Theta Ceti – This double star is 114 light-years away. The two components are a magnitude 3.60 orange giant primary and a magnitude 14.80 secondary that are 78.9 arcseconds apart. This may also be a multiple system. 

Iota Ceti – This variable double star is 275 light-years away. The magnitude 3.54 orange giant primary and its magnitude 12.87 secondary component are 68.4 arcseconds apart.

Kappa1 Ceti – This variable double star is one of the closest stars to us at less than 30 light-years away. It’s composed of a yellow main-sequence primary shining at magnitude 4.84 and a secondary component that are 263.6 arcseconds apart.

Lambda Ceti – This magnitude 4.71 blue-white giant is 576 light-years away. Its mass is 6.4 Solar masses, its diameter is 5.1 Solar diameters and it’s 2.4 times hotter than the Sun. 

Mu Ceti – This variable double star is 84 light-years away. The magnitude 4.26 yellow-white subgiant primary and magnitude 13.60 secondary components are 158.4 arcseconds apart.

Nu Ceti – This double star is 340 light-years away. The magnitude 4.88 yellow-orange giant primary and magnitude 9.08 secondary components are 8.4 arcseconds apart.

Xi1 Ceti – This variable double star is 383 light-years away. The magnitude 4.36 yellow-orange giant primary and secondary components are too close to each other to be separated in a backyard telescope.

Xi2 Ceti – This magnitude 4.28 blue-white giant is 193 light-years away. Its mass is 4.6 Solar masses, its diameter is 2.6 Solar diameters and it’s 1.9 times hotter than the Sun. 

Omicron Ceti (Mira) – This variable double star is the fifth brightest star in Cetus and is found in Cetus’s neck.

A magnitude 4.94 orange-red giant is the primary star and it’s joined by a magnitude 14.07 secondary component lying 71.5 arcseconds away. This pulsating variable ranges in magnitude from 2.00 to 10.10 with a period of 332 days.

Mira is the most famous and the brightest long-period pulsating variable and the ‘Mira’ class of stars is named for it.

Mira is 420 light-years away and its name is derived from the Latin word for ‘wonderful’ or ‘amazing’. 

Pi Ceti – This magnitude 4.25 blue-white main-sequence star is 393 light-years away from our solar system. Its mass is 4.5 Solar masses, its diameter is 5.0 Solar diameters and it’s 2.2 times hotter than the Sun.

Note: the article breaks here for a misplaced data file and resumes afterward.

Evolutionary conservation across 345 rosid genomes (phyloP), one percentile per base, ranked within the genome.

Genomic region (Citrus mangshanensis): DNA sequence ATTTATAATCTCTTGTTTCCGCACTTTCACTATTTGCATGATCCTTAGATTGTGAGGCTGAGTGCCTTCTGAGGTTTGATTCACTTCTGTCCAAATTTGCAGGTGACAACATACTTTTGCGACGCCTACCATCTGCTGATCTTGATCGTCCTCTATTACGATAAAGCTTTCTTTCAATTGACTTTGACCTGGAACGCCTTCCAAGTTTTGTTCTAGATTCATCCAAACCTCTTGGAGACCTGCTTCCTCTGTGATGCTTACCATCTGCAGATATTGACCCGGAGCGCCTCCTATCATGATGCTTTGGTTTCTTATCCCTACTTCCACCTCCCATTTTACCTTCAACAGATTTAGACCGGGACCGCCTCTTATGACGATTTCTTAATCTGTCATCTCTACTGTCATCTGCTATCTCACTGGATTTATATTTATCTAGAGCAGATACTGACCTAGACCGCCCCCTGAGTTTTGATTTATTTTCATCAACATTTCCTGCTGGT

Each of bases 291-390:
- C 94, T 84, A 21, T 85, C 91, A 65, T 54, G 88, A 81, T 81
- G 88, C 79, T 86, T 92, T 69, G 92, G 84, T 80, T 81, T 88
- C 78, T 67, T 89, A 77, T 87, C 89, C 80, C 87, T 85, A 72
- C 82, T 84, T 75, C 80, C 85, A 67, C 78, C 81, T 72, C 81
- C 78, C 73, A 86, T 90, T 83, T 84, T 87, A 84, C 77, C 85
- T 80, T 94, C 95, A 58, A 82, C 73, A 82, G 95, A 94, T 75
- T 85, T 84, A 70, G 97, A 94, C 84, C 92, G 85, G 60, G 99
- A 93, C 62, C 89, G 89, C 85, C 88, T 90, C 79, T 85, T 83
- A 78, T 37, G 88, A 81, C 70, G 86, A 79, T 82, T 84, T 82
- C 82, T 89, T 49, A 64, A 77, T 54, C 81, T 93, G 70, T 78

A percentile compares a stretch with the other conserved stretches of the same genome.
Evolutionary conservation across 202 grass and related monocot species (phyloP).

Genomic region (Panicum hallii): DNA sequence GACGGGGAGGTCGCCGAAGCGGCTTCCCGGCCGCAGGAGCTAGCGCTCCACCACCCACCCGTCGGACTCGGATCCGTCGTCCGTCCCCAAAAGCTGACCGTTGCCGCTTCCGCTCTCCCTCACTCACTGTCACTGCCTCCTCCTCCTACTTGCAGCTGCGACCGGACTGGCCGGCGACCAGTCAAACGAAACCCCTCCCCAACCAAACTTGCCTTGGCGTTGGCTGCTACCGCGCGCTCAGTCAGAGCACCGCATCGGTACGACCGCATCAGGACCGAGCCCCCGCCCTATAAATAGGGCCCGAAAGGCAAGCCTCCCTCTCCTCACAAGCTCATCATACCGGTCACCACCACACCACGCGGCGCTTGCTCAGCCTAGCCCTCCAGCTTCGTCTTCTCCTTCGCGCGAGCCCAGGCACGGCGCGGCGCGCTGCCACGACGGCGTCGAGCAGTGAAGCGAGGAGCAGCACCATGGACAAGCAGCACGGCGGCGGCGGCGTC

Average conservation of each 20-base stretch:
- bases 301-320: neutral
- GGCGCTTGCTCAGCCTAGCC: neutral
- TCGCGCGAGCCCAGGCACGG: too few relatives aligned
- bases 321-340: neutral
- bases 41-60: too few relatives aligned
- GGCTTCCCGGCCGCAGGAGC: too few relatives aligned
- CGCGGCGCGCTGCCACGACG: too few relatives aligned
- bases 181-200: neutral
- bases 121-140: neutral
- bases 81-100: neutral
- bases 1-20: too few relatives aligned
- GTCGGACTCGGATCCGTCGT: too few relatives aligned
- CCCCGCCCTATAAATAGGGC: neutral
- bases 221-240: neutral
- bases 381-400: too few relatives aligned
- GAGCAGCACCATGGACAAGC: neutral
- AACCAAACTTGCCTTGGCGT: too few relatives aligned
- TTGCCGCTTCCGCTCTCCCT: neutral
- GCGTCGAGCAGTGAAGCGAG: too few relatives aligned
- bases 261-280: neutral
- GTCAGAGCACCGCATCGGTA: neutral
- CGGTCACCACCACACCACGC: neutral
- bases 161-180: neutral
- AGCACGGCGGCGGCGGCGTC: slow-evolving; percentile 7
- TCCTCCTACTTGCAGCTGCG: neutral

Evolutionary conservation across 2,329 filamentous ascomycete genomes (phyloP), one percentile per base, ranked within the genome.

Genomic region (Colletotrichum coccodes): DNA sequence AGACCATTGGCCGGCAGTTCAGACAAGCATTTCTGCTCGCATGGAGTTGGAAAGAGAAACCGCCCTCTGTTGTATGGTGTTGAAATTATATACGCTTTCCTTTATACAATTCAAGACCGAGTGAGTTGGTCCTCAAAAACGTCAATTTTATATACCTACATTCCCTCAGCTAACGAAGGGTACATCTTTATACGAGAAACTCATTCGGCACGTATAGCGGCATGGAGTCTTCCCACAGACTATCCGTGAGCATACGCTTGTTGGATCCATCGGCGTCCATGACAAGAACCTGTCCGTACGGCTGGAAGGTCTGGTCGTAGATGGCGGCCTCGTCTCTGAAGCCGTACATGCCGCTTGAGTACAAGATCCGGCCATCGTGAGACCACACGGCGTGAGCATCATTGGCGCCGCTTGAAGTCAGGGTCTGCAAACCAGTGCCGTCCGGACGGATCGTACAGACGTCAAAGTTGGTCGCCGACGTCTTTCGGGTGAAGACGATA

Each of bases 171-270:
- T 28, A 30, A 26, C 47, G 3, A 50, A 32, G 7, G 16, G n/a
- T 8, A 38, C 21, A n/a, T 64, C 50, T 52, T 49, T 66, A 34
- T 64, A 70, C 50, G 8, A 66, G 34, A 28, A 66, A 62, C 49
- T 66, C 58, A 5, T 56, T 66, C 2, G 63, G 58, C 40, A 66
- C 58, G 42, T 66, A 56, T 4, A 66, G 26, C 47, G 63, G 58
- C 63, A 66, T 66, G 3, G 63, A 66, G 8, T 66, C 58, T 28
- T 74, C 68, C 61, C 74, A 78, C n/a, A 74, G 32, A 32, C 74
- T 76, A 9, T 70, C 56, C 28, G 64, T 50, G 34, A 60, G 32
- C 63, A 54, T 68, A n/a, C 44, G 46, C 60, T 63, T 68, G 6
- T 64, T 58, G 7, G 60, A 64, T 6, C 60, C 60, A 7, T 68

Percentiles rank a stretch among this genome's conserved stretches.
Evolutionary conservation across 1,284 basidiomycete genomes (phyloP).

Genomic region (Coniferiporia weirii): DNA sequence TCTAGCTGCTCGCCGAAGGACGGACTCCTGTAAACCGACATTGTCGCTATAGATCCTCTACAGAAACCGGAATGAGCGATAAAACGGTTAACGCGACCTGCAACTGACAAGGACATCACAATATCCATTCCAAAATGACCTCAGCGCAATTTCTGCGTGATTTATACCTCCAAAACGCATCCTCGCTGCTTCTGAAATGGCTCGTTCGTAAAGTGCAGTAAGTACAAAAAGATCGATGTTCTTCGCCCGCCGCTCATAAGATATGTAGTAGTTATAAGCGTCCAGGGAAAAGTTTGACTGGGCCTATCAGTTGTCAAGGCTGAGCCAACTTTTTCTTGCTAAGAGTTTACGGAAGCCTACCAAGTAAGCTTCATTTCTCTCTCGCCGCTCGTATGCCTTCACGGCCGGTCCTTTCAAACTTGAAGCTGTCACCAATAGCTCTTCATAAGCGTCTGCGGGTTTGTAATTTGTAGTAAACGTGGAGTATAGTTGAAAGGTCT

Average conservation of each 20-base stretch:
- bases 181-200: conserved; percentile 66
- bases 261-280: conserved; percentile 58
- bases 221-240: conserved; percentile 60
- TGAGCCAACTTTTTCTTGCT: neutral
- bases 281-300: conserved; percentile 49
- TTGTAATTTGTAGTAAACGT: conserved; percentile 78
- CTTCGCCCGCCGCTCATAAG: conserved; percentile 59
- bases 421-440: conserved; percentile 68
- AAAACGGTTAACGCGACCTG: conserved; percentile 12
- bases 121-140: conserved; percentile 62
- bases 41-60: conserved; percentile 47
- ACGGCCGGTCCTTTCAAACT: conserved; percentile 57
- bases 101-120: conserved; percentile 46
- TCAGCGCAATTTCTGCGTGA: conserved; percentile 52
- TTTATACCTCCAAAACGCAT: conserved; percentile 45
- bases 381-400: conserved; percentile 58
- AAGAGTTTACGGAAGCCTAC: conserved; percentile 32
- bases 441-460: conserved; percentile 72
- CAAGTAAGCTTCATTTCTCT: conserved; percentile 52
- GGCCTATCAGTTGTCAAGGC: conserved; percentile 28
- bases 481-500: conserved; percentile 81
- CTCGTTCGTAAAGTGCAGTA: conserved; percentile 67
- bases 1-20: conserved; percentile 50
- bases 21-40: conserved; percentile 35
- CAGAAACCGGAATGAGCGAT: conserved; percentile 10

Rho Ceti – This magnitude 4.88 blue-white main-sequence star is 456 light-years away. Its mass is 3.3 Solar masses, its diameter is 5.0 Solar diameters and it’s 1.8 times hotter than the Sun. 

Sigma Ceti – This double star is 87 light-years away. The magnitude 4.73 yellow-white subgiant primary and magnitude 8.77 secondary components are 346 arcseconds apart. This may be a multiple system.

Tau Ceti – This double star is even closer than Kappa1 Ceti at just 11.9 light-years away. The magnitude 3.49 yellow main-sequence primary and magnitude 13.09 secondary components are 90 arcseconds apart. 

Upsilon Ceti – This magnitude 4.00 orange-red giant is 293 light-years away. Its mass is 1.2 Solar masses, its diameter is 55.1 Solar diameters and it’s 36% cooler than the Sun. 

Phi1 Ceti – This magnitude 4.76 orange giant is 234 light-years away.

Chi Ceti – This double star is 77 light-years away. The magnitude 4.65 yellow-white giant primary and its magnitude 6.81 yellow giant secondary component are 193 arcseconds apart. 

Star Hopping From Cetus 

Cetus is the starting point for one well-known star hop.

M77 – Identify Cetus’s head then Kaffaljidhma. Hop ~3° south to Delta Ceti, then 0.75° east to M77, which is a magnitude nine spiral galaxy near the region where Cetus’s ‘neck’ meets its ‘head’.

Objects To See Within Cetus 

Cetus contains one Messier object and one other deep sky object suitable for small telescope users. 

M77 (NGC 1068, Cetus A) – This spiral galaxy, known as the Squid Galaxy, has a magnitude of 8.96 and an apparent size of 6.1 x 5.6 arcminutes. It’s 60 million light-years away and is at right ascension 02h 43m 47s and declination 00° 04’ 42”.

Read our guide on observing M77 the Squid Galaxy.

NGC 247 – This spiral galaxy has a magnitude of 9.10 and an apparent size of 19.7 x 5.5 arcminutes. It’s 12.2 million light-years away and is at right ascension 00h 48m 13s and declination -20° 38’ 35”.

Summary

While Cetus is the 4th largest constellation, it’s fairly dim. There are two magnitude two stars, and all of the rest are fainter than that.

It is notable for its size and shape and makes a home for a couple of deep sky objects that work well for small telescope users.

Look for it east of The Great Square of Pegasus this fall.